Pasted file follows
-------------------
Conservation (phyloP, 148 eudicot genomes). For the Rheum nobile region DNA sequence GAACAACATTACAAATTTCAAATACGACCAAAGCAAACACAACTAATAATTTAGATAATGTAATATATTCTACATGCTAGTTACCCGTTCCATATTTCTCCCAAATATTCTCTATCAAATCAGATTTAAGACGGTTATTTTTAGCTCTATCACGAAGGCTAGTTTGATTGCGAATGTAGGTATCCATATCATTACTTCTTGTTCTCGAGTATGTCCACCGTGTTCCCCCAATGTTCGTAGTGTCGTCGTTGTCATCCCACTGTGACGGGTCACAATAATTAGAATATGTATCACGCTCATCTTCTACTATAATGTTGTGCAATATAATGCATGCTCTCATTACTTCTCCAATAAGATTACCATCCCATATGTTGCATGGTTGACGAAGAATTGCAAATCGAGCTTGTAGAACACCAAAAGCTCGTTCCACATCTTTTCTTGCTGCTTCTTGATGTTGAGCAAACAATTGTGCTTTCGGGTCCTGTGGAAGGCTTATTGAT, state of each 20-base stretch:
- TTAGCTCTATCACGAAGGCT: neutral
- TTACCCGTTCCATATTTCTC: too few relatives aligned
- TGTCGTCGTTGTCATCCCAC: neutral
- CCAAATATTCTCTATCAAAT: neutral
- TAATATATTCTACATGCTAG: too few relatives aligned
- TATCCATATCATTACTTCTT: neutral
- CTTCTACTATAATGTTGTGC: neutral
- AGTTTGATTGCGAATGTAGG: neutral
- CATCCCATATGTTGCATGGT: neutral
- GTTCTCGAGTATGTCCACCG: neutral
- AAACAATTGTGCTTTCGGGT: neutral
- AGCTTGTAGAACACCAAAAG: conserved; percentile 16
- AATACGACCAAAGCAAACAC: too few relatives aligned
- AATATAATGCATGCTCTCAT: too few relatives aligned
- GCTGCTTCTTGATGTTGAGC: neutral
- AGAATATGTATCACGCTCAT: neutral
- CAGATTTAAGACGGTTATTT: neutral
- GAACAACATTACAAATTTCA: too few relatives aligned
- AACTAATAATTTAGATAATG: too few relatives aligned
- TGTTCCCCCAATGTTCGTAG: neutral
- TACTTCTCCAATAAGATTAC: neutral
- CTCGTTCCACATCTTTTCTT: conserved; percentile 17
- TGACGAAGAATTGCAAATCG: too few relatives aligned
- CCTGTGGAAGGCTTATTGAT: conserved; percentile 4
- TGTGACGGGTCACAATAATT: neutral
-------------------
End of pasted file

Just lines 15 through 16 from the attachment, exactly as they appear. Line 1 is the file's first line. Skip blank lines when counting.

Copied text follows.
- AATATAATGCATGCTCTCAT: too few relatives aligned
- GCTGCTTCTTGATGTTGAGC: neutral